Unintended consequences

Ramesh Ponnuru at AEI writes:

Conservatives often point out that laws, no matter how benign they may appear, have . They can reverberate in ways that not many people foresaw and nobody wanted: Raising the minimum wage can increase unemployment; prohibition can create black markets.

The efforts in many cities to discourage the use of plastic bags demonstrate that such unintended consequences can be, among other things, kind of gross. 

San Francisco has been discouraging plastic bags since 2007, saying that it takes too much oil to make them and that used bags pollute waterways and kill marine animals. In 2012, it strengthened its law. Several West Coast cities, including Seattle and Los Angeles, have also adopted bans for environmental reasons. The government of Washington, D.C., imposes a 5 cent plastic-bag tax. (Advocates prefer to call it a “fee” because taxes are unpopular.) Environmental groups and celebrity activists, including Eva Longoria and Julia Louis- Dreyfus, support these laws.

So what happened?

Most alarmingly, the industry has highlighted news reports linking reusable shopping bags to the spread of disease. Like this one, from the Los Angeles Times last May: “A reusable grocery bag left in a hotel bathroom caused an outbreak of norovirus-induced diarrhea and nausea that struck nine of 13 members of a girls’ soccer team in October, Oregon researchers reported Wednesday.” The norovirus may not have political clout, but evidently it, too, is rooting against plastic bags.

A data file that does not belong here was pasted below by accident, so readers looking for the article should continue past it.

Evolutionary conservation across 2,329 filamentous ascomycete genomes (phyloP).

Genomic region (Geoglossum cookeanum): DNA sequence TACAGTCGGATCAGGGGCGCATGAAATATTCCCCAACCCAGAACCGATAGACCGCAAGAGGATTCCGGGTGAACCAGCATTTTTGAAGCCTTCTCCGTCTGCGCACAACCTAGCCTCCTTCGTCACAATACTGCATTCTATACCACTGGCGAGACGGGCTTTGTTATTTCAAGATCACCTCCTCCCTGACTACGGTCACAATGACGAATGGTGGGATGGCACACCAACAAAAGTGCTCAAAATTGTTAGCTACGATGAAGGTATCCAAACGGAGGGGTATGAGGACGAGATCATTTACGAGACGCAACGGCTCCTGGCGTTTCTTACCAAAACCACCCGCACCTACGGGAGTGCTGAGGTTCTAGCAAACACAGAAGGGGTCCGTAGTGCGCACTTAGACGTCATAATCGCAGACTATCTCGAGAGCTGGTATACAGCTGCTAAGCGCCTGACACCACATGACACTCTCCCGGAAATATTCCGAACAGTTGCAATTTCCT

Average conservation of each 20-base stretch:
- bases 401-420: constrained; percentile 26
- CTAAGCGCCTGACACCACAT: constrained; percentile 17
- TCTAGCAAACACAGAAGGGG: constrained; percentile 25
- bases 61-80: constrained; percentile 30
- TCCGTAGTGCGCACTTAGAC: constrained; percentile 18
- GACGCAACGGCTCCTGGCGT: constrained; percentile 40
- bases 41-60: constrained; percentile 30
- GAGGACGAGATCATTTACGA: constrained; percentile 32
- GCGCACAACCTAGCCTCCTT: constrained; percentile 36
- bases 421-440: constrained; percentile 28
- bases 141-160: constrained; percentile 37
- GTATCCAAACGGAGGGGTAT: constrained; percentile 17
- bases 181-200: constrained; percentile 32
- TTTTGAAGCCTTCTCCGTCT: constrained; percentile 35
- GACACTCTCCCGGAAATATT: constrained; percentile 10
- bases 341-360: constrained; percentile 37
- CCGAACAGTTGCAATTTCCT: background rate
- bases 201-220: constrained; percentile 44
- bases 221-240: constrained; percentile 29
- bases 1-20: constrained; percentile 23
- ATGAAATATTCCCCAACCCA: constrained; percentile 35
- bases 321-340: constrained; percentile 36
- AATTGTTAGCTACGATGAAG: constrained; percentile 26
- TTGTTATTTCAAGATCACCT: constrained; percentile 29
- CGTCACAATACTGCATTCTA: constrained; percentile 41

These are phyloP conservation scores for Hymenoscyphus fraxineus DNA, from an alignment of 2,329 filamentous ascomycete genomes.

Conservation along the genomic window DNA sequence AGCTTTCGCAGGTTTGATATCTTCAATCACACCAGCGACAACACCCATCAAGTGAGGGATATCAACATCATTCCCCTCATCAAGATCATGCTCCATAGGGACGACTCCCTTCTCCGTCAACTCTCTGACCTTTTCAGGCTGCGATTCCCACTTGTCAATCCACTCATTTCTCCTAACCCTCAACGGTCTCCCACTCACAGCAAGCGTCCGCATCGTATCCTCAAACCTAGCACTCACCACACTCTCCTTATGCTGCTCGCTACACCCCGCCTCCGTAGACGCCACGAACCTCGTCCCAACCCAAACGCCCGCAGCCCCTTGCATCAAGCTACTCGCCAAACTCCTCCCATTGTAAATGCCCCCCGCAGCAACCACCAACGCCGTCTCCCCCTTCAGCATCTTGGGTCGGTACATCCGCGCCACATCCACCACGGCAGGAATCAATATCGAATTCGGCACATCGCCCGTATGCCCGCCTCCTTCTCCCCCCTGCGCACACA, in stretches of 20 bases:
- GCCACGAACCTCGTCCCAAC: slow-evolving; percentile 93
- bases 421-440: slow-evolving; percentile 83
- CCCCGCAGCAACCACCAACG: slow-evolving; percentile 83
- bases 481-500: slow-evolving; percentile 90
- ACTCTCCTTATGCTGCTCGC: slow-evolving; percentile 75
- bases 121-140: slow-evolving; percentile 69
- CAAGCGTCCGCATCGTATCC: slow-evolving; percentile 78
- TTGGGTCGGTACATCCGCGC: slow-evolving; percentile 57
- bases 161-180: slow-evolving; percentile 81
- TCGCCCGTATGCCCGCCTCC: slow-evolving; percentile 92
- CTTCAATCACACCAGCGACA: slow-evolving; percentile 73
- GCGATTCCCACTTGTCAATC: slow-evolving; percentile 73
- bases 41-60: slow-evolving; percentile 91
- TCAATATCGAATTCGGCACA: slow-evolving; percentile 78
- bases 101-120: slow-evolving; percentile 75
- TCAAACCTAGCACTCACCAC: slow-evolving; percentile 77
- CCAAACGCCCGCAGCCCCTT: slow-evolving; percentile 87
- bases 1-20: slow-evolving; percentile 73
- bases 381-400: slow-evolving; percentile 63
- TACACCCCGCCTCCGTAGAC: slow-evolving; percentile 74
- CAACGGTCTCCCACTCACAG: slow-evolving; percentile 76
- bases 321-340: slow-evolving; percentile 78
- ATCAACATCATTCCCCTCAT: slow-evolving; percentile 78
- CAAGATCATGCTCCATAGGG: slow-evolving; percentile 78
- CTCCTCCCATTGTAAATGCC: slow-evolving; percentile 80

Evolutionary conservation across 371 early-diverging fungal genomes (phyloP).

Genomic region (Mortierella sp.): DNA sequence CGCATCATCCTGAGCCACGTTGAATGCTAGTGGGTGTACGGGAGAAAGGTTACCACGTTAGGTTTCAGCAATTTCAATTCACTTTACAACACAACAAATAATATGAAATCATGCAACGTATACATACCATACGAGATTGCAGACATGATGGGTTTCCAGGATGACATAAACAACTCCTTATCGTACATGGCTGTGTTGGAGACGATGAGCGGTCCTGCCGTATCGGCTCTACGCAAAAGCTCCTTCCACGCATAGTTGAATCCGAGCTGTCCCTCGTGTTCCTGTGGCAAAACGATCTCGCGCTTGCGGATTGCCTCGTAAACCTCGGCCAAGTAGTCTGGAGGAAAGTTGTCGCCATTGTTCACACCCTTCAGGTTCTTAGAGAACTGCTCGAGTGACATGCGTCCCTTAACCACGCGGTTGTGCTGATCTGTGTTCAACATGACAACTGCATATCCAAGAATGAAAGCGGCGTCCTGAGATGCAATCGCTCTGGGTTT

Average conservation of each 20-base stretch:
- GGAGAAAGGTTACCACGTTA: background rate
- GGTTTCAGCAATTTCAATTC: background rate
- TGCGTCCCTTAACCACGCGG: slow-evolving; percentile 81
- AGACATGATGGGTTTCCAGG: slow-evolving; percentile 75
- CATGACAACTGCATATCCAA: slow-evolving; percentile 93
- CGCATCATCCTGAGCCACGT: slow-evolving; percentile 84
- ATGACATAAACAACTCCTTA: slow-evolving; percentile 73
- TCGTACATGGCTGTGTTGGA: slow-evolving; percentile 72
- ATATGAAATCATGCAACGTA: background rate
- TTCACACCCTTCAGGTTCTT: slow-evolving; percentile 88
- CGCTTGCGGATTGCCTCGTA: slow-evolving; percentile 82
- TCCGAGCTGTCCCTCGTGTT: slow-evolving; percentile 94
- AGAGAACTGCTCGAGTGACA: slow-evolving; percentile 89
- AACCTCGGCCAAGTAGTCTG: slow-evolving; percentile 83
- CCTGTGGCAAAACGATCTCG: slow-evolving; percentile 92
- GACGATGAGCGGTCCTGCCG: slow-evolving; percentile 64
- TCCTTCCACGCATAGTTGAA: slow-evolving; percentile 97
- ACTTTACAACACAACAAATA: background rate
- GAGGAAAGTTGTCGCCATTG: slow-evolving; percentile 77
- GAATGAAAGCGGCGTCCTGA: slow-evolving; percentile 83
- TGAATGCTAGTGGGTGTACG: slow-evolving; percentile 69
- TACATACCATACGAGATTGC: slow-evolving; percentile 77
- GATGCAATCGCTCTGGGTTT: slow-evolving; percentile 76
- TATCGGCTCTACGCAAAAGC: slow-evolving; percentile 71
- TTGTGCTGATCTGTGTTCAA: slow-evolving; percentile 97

Warning of disease may seem like an over-the-top scare tactic, but research suggests there’s more than anecdote behind this industry talking point. In a 2011 study, four researchers examined reusable bags in California and Arizona and found that 51 percent of them contained coliform bacteria. The problem appears to be the habits of the reusers. Seventy-five percent said they keep meat and vegetables in the same bag. When bags were stored in hot car trunks for two hours, the bacteria grew tenfold.

That study also found, happily, that washing the bags eliminated 99.9 percent of the bacteria. It undercut even that good news, though, by finding that 97 percent of people reported that they never wash their bags.

And the impact?

Klick and Wright estimate that the San Francisco ban results in a 46 percent increase in deaths from foodborne illnesses, or 5.5 more of them each year. They then run through a cost-benefit analysis employing the same estimate of the value of a human life that the Environmental Protection Agency uses when evaluating regulations that are supposed to save lives. They conclude that the anti-plastic-bag policies can’t pass the test — and that’s before counting the higher health-care costs they generate.

It is a good reminder about the law of unintended consequences.

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